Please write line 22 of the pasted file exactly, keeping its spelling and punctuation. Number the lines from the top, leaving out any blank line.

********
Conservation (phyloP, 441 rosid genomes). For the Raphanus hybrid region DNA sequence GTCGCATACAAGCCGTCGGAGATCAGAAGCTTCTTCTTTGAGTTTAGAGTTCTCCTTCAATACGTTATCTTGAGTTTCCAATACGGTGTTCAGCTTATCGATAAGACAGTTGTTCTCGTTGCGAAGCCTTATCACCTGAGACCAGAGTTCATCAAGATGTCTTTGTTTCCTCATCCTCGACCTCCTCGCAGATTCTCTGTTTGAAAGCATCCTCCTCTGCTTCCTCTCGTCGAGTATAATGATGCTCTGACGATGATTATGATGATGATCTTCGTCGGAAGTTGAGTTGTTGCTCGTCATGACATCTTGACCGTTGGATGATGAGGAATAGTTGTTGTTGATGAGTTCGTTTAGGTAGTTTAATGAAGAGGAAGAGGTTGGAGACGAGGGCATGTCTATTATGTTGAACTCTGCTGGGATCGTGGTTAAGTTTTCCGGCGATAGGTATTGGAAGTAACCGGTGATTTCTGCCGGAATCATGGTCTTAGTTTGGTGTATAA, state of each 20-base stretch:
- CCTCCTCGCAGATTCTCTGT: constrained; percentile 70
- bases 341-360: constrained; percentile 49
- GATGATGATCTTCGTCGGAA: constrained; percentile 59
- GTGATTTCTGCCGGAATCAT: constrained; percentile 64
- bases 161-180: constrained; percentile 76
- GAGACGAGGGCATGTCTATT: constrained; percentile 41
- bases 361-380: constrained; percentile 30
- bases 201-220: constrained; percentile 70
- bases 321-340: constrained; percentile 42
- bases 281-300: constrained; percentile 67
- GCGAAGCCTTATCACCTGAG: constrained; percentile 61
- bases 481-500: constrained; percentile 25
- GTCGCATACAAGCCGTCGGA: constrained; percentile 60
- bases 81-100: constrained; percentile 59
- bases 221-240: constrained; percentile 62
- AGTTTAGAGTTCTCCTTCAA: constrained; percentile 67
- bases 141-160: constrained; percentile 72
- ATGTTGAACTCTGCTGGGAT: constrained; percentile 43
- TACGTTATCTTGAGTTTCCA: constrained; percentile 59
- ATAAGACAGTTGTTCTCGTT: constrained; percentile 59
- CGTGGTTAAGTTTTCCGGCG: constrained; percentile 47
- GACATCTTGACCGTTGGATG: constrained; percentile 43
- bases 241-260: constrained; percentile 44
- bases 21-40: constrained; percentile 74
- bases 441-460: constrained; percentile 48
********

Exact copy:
- CGTGGTTAAGTTTTCCGGCG: constrained; percentile 47